Veteran technology executive Gabe Cole recently joined JLL to lead the New England Data Center Practice Group. Gabe brings more than 20 years of experience in the industry, having most recently served as Founder and Principal of RTE Group, a technology consulting firm specializing in data centers, telecom hotels, network, and cloud infrastructure. We recently sat down with Gabe to get his perspectives on this fast-growing and ever-evolving market.
How has the data center market changed over the last several years?
As more services are moving to the cloud and to centralized service providers like Amazon, Google and Microsoft, you’ve had an emergence of mega data centers. These are typically located in places where there are cheap power costs (2-4 cents per kilowatt hour) like Eastern Washington, Eastern Oregon, Iowa and the Carolinas. That’s created a need for edge data centers near where people work and use their phones and internet in every other population center in the US. As a result, we’re seeing data centers grow at the core and on the edge.
How has that trend impacted the local market here in Boston?
Boston has always been at a disadvantage for data centers because of the cost of power which has traditionally been among the highest in the country. As a result, most of the data centers here are driven by either local companies and institutions that want data to be closer to them or by the need to deliver these edge services efficiently to the population here. The other thing that’s changing a little bit is that data centers are becoming much more energy efficient. Whereas 5 years ago power was a sole determining factor, now for smaller scale, the efficiency has gotten a lot better. This has made Boston a more viable data center market today than it’s been in the past.
That said, what is the primary driver of growth locally?
The biopharmaceutical market is driving a lot of growth. It’s much more computational today than 10 years ago. One of the biggest growth areas in biopharma is the modeling of human genomes and detailed simulations of how different medications and treatment therapies impact those, so that end of computing has grown tremendously and increased demand. Typically, because of the size of the files, it needs to be local to where the researchers are so that’s a significant driver in this area. Similarly, Universities like MIT and Harvard have substantial networks and a lot of companies need to connect directly to those networks because they’re doing research together.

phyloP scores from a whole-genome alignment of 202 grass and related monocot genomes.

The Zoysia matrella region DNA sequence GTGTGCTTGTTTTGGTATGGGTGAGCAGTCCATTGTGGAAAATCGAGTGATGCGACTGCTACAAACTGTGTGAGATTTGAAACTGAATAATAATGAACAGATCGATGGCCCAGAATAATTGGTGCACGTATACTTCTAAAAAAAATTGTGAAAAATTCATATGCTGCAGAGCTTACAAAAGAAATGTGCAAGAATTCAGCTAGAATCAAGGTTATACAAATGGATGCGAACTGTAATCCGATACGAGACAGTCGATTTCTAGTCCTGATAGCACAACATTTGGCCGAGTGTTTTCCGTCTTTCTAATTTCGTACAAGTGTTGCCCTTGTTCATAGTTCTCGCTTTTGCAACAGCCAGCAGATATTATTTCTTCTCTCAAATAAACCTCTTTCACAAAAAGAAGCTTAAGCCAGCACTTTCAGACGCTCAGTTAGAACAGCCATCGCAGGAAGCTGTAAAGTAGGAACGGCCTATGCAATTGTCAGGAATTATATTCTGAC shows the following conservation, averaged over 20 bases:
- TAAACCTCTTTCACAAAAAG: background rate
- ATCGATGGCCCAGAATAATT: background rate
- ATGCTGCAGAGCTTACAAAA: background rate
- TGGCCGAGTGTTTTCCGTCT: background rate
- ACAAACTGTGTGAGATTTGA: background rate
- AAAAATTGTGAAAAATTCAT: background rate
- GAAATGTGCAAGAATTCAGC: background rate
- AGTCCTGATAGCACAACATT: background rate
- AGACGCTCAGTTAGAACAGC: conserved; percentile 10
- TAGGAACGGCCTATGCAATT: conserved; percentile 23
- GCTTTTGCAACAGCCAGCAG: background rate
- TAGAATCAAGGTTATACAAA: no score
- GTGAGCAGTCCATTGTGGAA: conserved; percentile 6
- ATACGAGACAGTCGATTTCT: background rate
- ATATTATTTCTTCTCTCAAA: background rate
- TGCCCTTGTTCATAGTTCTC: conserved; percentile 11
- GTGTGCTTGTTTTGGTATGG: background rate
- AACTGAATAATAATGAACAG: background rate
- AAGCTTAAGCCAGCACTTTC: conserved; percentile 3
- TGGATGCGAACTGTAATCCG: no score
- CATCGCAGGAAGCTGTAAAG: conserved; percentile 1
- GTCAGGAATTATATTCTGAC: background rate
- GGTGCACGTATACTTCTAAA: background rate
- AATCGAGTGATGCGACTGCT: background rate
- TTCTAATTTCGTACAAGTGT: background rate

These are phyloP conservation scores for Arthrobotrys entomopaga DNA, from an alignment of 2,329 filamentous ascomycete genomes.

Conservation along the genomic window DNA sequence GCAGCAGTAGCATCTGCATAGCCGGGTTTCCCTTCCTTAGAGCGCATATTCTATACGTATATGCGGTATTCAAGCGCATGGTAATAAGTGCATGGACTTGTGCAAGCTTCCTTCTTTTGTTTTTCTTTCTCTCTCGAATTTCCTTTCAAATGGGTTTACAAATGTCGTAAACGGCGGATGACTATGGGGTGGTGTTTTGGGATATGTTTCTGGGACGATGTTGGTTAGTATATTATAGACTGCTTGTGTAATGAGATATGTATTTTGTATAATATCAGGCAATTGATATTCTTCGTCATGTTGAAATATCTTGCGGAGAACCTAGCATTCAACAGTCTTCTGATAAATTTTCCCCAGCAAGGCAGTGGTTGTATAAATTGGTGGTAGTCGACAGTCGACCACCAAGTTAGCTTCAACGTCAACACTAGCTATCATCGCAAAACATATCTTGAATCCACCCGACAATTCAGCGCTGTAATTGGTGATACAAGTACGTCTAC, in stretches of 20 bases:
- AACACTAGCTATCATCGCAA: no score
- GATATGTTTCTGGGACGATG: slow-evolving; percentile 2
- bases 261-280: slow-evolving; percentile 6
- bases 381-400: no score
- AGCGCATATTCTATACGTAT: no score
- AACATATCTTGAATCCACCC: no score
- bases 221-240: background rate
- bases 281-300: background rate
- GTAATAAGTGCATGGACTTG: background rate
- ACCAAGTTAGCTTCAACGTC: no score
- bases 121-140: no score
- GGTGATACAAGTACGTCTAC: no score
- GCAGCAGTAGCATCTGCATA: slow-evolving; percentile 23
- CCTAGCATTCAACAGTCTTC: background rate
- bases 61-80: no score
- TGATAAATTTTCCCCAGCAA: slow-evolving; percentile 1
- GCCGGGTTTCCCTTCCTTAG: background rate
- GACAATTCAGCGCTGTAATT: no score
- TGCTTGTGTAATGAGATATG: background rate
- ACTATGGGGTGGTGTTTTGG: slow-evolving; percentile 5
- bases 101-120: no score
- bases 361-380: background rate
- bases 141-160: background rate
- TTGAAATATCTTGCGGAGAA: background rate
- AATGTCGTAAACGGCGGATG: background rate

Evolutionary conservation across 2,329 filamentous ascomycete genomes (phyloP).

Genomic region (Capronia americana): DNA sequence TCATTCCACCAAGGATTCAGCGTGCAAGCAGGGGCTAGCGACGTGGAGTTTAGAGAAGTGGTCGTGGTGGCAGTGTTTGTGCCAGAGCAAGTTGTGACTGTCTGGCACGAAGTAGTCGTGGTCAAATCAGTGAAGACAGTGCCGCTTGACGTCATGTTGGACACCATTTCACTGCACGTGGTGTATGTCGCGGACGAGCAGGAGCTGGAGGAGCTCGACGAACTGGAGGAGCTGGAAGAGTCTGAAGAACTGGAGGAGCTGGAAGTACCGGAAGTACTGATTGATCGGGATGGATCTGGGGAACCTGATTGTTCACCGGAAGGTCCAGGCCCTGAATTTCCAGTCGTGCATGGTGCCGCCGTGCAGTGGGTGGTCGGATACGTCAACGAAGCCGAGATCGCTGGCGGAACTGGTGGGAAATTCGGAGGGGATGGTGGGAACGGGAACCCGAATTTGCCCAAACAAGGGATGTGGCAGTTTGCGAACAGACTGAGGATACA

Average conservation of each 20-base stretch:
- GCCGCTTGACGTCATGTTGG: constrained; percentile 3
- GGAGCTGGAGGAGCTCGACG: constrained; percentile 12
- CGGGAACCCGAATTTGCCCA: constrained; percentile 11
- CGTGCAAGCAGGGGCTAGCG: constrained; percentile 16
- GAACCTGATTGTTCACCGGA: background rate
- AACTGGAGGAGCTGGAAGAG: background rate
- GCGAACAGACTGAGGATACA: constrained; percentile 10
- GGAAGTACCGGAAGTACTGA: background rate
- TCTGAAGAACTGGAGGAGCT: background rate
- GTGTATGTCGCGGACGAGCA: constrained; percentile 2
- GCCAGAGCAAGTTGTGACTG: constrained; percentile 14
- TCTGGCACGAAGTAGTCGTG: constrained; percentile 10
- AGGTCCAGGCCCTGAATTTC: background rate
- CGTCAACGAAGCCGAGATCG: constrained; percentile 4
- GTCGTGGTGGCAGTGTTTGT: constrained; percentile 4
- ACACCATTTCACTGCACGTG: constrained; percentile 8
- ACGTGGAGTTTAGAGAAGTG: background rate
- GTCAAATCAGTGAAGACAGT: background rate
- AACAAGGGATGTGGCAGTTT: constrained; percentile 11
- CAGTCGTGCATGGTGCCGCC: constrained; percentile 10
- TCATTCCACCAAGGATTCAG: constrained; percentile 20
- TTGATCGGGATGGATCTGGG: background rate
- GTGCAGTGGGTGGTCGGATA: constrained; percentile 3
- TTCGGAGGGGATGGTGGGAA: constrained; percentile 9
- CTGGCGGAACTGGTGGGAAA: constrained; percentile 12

Are they any specific submarkets in the Boston area where data centers are springing up in larger clusters?
The most important part of data centers today is the network. As a result, they’re typically clustered around areas where there are multiple networks and where those networks cross. This includes areas like I-495 and the Mass Pike, Route 128 within 5 miles of the Mass Pike in either direction, Downtown and Cambridge. This is where the networks were originally built which makes these the most desirable locations.
What is the most significant factor impacting the future of the local market?
I think the future of the market is determined by the energy efficiency side of the equation. We’re in the final phases of a project that could soon become the greenest data center in Massachusetts. For this we’re looking at technologies like fuel cells for power that will be cheaper and very efficient cooling systems that maximize the value of the cold air in winter. We’re making it highly efficient from a design perspective and looking for a cheaper way to generate power. To the extent we’re successful doing that, I think that becomes the model of what works in Boston. Similar to Europe, we have high prices everywhere, so we don’t really have a choice but to be efficient. I think as the technology improves and energy efficiency and alternate sources of energy improve, that makes Boston a good place for data centers and will lead to future growth.
What else should people know?
Everybody says everything is moving to the cloud, so doesn’t that mean data centers are going away? The obvious reality of that is that the cloud needs somewhere to live, but it is different and it is changing the data center market a lot. 10 years ago, if you went into a data center each individual company had its own space and equipment. Today, most big companies including JLL buy a lot of cloud services. So while the company footprint in the data centers has shrunk, the service provider footprint to provide those shared services has grown and has different requirements. When you were building for individual companies, you built something that was very flexible. If you’re just building for Microsoft or Google, you’re customizing the data center to just work for them and to cut costs out of it because they’re very driven by the cost of delivering those services. This has caused the data center industry to evolve to become more efficient and build more cheaply than in the past.
For more on the local data center market, feel free to contact Gabe and follow him on Twitter @datacenterguru.